F.D.A.: More Americans reading food labels
March 4, 2010
by Eric Schroeder
WASHINGTON — More than half of consumers “often” read ingredient and nutrition labels before they buy a product for a first time, according to the “2008 U.S. Health and Diet Survey” published March 2 by the Food and Drug Administration.
But even while the number of consumers reading labels has risen, the survey found a number of consumers remain skeptical of common industry claims such as “low fat,” “high fiber,” or “cholesterol free” that are often on the front of packages.
The survey of 2,500 adults from all 50 states and the District of Columbia is the tenth such study to be conducted by the F.D.A. since 1982.
At 54%, the number of consumers reading labels on their initial purchase marked the first time more than half said they “often” do so, and was up 10 percentage points from the 44% figure in 2002.
Among the consumers who said they read the nutrition label the first time they buy a product, two-thirds said they use the label “often” to check how high or low a food is in calories and in items such as salt, vitamins and fat. Meanwhile, 55% said they “often” use the label to get a general idea of the food’s nutritional content and 46% use the label to get calorie information.
The survey also examined consumers’ perceptions about the accuracy of nutrition labeling, with the degree of trust wide ranging. Forty-one per cent said they believe all or most of claims such as “low fat,” “high fiber,” or “cholesterol free” are accurate, while 56% said they believe that some or none of the claims are accurate. Meanwhile, 56% of consumers who have used the “0 grams of trans fat” claim to make a purchase believe all or most of the trans fat claims are accurate, while 42% said they believe some or non of the claims are accurate.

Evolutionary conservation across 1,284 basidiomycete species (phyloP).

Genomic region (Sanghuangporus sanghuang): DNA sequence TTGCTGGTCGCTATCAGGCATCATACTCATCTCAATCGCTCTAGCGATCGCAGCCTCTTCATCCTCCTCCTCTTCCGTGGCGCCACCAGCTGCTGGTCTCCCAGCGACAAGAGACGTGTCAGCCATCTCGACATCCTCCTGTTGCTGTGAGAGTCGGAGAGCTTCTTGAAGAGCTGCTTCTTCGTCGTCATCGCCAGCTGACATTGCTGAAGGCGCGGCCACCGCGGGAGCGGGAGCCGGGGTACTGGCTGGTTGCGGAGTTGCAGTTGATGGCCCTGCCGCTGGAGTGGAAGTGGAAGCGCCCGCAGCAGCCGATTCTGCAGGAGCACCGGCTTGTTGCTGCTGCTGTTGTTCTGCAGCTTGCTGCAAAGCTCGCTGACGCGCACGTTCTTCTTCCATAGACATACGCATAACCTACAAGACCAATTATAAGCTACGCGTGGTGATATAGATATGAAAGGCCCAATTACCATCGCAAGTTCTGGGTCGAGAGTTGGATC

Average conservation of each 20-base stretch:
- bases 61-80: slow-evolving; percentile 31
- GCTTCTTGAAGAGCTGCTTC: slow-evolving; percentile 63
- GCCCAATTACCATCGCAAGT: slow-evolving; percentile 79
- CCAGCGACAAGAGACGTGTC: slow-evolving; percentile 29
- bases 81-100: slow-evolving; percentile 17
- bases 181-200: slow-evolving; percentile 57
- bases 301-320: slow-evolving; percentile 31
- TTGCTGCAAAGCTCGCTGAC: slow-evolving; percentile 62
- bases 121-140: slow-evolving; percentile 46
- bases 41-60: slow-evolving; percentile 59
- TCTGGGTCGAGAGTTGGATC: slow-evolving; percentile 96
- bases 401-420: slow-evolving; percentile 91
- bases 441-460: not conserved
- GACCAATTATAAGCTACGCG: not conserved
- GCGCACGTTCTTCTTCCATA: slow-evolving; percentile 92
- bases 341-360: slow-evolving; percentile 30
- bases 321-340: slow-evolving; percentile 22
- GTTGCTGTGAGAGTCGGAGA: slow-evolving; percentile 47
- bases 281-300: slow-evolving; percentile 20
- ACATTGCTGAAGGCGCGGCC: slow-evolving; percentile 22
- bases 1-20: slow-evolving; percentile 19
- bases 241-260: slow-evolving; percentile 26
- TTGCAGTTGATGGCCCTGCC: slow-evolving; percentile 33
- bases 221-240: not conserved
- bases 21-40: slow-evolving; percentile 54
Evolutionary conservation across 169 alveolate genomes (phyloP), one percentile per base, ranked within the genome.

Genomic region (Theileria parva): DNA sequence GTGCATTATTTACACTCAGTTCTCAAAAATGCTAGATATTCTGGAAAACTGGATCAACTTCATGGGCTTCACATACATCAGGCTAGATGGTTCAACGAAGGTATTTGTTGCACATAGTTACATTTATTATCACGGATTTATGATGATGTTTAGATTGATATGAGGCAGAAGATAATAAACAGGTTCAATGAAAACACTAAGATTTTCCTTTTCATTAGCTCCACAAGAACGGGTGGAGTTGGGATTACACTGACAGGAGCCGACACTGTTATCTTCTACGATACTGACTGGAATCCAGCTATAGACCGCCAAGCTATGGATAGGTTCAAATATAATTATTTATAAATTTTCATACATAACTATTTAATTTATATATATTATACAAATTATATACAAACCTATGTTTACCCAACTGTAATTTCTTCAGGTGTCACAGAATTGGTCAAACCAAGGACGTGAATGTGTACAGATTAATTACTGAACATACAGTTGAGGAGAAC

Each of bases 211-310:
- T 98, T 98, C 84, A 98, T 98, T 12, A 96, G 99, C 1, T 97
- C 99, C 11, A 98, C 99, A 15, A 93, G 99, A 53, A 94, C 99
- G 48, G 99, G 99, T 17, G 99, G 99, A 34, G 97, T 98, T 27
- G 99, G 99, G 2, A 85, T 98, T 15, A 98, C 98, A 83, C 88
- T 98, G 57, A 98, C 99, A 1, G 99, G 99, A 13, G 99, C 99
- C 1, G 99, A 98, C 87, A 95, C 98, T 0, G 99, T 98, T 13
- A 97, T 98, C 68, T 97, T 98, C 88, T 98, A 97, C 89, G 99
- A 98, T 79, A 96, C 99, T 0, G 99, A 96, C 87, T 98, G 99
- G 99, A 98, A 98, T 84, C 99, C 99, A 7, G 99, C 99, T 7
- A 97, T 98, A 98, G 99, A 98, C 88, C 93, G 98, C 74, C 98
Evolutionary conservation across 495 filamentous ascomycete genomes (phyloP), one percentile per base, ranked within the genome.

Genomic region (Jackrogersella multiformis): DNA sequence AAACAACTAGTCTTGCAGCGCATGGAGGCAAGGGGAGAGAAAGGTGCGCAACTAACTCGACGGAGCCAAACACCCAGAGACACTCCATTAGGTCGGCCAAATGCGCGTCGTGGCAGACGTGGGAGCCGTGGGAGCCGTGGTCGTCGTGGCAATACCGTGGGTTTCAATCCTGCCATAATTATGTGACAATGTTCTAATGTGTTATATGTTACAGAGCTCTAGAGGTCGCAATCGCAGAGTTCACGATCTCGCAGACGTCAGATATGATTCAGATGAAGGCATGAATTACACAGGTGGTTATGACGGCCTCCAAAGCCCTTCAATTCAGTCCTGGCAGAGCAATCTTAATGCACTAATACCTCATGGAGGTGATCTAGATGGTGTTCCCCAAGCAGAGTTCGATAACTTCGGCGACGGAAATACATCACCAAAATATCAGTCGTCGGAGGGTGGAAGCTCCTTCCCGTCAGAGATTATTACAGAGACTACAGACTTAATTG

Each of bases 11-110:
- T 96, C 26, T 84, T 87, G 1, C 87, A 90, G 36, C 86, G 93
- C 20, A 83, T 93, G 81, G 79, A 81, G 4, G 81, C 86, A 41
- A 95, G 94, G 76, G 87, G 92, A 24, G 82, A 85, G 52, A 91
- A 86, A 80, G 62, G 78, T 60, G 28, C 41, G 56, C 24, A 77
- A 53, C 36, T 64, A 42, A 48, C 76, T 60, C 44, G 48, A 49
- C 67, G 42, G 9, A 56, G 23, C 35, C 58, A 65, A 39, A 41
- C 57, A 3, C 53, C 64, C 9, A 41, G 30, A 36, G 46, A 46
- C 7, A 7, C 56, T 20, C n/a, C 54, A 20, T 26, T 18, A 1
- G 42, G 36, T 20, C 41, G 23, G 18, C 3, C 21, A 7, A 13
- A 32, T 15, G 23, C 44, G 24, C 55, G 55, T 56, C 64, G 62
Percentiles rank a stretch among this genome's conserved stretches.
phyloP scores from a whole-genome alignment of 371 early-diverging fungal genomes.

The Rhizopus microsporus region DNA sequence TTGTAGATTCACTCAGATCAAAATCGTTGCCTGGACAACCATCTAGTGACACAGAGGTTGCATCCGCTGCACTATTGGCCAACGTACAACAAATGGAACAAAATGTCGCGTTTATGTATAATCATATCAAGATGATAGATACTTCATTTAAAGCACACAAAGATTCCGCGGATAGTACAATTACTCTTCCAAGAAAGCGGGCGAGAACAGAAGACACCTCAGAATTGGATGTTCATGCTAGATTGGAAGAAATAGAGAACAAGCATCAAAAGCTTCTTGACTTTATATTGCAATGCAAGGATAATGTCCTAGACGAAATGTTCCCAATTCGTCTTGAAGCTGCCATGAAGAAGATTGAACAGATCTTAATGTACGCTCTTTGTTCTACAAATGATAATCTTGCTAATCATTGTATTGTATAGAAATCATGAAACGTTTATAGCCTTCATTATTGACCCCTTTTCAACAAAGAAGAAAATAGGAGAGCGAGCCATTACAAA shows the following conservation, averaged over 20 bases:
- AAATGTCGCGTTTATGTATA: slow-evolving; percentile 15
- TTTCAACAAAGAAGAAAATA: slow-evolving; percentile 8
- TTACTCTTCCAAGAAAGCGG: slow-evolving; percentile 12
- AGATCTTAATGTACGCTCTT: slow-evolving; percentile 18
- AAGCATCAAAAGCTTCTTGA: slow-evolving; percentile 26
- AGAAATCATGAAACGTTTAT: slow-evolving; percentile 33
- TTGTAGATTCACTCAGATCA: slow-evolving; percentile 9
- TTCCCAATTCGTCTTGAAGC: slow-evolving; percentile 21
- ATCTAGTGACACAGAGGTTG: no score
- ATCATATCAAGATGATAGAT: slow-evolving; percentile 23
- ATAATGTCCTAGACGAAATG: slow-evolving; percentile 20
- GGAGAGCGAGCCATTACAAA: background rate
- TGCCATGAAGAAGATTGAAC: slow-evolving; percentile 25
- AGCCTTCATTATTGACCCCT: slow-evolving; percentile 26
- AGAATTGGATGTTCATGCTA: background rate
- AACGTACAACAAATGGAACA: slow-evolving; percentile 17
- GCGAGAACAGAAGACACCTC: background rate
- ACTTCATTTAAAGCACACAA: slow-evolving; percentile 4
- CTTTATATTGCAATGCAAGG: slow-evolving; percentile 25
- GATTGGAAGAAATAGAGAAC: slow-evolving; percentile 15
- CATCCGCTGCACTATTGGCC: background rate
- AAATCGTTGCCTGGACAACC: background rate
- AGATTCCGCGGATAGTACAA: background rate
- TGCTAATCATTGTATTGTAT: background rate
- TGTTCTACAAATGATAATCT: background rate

The study also was notable for its findings on how consumers compare diet with its impact on health. The per cent of those who know diet is related to heart disease increased to 91% in 2008 from 83% in 2002, and 62% mentioned fats as a factor related to heart disease, which compared with 53% in 2002. The same number of consumers — 81% — were able to draw a link between certain foods or drinks and their prevention of heart disease or heart attacks in both 2008 and 2002.
The number of consumers aware that trans fat in the diet may raise the risk of heart disease jumped to 62% in 2008 from 32% in 2004, while the number of consumers correctly identifying omega-3 fatty acids as beneficial to lowering the risk of heart disease rose to 52% in 2008 from 31% in 2004.